by Joel Bocko
“Fixing a Hole” is a new series on Wonders in the Dark whose sole purpose is to review films that have not yet been covered on that site. The theme for October is “Universal Horror.” Some spoilers are discussed below.
The Old Dark House (1932/United States/directed by James Whale)
stars Boris Karloff, Ernest Thesiger, Charles Laughton, Melvyn Douglas, Gloria Stuart, Lillian Bond, Raymond Massey, Brember Wills, Elspeth Dudgeon
written by R.C. Sherriff and Benn Levy from J.B. Priestley’s novel • photographed by Arthur Edeson • designed by Charles D. Hall • music by David Broekman • edited by Andrew Cohen
The Story: On a dark and stormy night, a married couple and their bemused third-wheel friend are forced to stay the night at a gloomy old home, inhabited by the very strange Femms, a family full of neuroses and dark secrets.
See a movie called The Old Dark House and you think you know what to expect. Well, unless you’re psychic, half-mad yourself (you’d have to be to come up with this scenario), or have already seen it, you’d be dead wrong. Sure, there’s an old house on a hill. Okay, a bickering young couple and their friend wind up having to spend the night there. Yeah, the residents of the house are a bunch of freaks, weirdos, and psychopaths. But the devil’s in the details and if the outline sounds familiar, the details are anything but. Every line of dialogue, every gesture, every plot development is unexpected and off-the-wall.
Who could predict the lesbian onslaught of sister Rebecca Femm (Eva Moore), pausing every now and then in her overbearing religiosity to a cop a feel from the heroine? Who would expect the appearance of 102-year-old Sir Roderick Femm, bedridden, cackling, and despite the misleading cast listing (actor’s name supposedly “John Dudgeon”) quite clearly an old lady with a scraggly beard glued to her wrinkly chin? And best of all, who should foresee the climactic revelation of Saul Femm (Brember Wills), outcast brother locked in his room for twenty years, set free to plead sanity – almost convincing us (we’ve certainly seen how nuts his siblings are) before the hero turns his back and Saul’s meek expression dissolves into a mask of fantastically cunning dementia?
Certainly not J.B. Priestley, who wrote the tongue-in-cheek novel upon which The Old Dark House is based, in whose pages Saul appears as an fairly conventional madman (one review describes the book’s character as redundant, overlapping significantly with Morgan, the near-catatonic mute alcoholic butler played by Boris Karloff). Indeed, when one gets used to the wackiness of the characters, the movie’s attempts at Lost Generation philosophizing – cribbed from the book, which was apparently as much Hemingway as Poe – remain the The Old Dark House’s most bizarre attributes. One senses that Whale felt similarly and the actors’ delivery often undercuts the superficially somber tone of the dialogue; a supposedly riveting war story is cut to four purposefully glib words (“Then the war ended”), a ludicrous “cotton frock killed her” backstory is greeted with open smirks, and the absurdly accelerated meet-cute-to-marriage-proposal-in-five-minutes seems a parody of countless Hollywood romances.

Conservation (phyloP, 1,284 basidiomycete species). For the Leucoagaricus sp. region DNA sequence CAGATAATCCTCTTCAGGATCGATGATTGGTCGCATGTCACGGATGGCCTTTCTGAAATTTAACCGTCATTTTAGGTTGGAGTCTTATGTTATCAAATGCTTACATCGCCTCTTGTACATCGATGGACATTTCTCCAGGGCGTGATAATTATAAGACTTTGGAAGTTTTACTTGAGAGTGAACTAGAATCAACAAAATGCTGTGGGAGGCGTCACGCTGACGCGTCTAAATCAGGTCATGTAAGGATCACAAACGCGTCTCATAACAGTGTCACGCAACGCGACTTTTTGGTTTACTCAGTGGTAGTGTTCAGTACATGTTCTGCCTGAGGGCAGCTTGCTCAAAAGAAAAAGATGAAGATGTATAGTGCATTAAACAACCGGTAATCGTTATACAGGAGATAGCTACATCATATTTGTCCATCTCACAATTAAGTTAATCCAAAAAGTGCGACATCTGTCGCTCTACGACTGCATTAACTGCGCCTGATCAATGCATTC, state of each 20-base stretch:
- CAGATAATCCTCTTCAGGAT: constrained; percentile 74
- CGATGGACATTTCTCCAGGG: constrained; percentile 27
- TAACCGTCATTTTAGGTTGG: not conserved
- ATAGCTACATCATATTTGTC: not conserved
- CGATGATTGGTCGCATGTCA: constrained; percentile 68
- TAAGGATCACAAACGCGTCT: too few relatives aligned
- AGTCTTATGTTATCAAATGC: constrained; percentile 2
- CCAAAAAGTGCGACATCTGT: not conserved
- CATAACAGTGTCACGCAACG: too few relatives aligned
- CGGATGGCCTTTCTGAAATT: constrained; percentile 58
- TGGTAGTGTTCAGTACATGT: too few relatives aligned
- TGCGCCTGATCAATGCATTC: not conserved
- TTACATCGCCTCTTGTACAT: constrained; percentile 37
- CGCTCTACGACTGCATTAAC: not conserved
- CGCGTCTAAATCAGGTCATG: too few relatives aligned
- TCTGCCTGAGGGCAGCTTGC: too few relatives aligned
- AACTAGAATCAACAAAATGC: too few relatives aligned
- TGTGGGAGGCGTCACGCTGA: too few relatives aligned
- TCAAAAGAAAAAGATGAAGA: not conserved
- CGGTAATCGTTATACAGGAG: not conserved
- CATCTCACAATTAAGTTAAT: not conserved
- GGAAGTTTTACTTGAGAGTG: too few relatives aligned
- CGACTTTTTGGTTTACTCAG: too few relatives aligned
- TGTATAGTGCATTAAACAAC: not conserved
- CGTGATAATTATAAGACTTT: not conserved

While a horror film and, to a certain extent (clearly intentional) a comedy, The Old Dark House is perhaps most at home in a kind of cross-genre category: the “in-joke” film, in which all the actors and filmmakers seem to be having a grand old time, while just barely managing to fulfill genre conventions and tell an involving story. Charade and Beat the Devil are films of a similar bent, to varying degrees; these are close cousins to the “hang-out” films Quentin Tarantino once celebrated (like Rio Bravo) and which Pauline Kael analyzed in her essay on the merits of trash. But whereas “hang-out” movies fit the loose jokiness within the narrative framework like a hand in glove, the “in-jokes” escalate our amusement by twisting and turning between purposes, one moment letting us think they are outright parodies, the next actually managing to make us fidget in suspense or recoil from creepiness.
The key component in maintaining this are-they-or-aren’t-they tone is the cast. The performances are almost all interesting; even some of the straight leads (often deadweight anchors to an offbeat film’s adventurousness) have charm. In addition to Karloff, who plays it straight and is actually kind of frightening, the real treats are: Wills in his cameo as Saul, all wounded pride and complete conviction (almost selling us on the idea that flames are really knives, and cold at that); Moore as Rebecca, in a performance so good it makes you wonder if, rather than find an especially talented actress, Whale et al. just cast a lascivious religious nut as herself; and finally, the man whom I saved for last, the scene-stealer, the triumphant king (or queen, rather) of punctuation and emphasis: Ernest Thesiger as Horace Femm, the first, best, and Femm-est Femm we meet.
Horace is a prissy, glum, cuttingly witty old atheist, whose eyes, nose, and corners of the mouth communicate more than most actors’ whole bodies. Thesiger always manages to take the most innocuous lines and make them spin so subtly, you’ll find yourself in stitches without quite knowing why (most famously his wicked interpretation of “Have a potato.”) One of my favorite moments arrives when Charles Laughton, a natural scene-stealer meeting his match, crows, “There’s no accountin’ fer taste!” and Thesiger glares down his ski-slope nose at the broad slice of ham for exactly the right beat before issuing a snidely glum “No.” I don’t know if The Old Dark House is in good taste, but I’ll have another helping, please.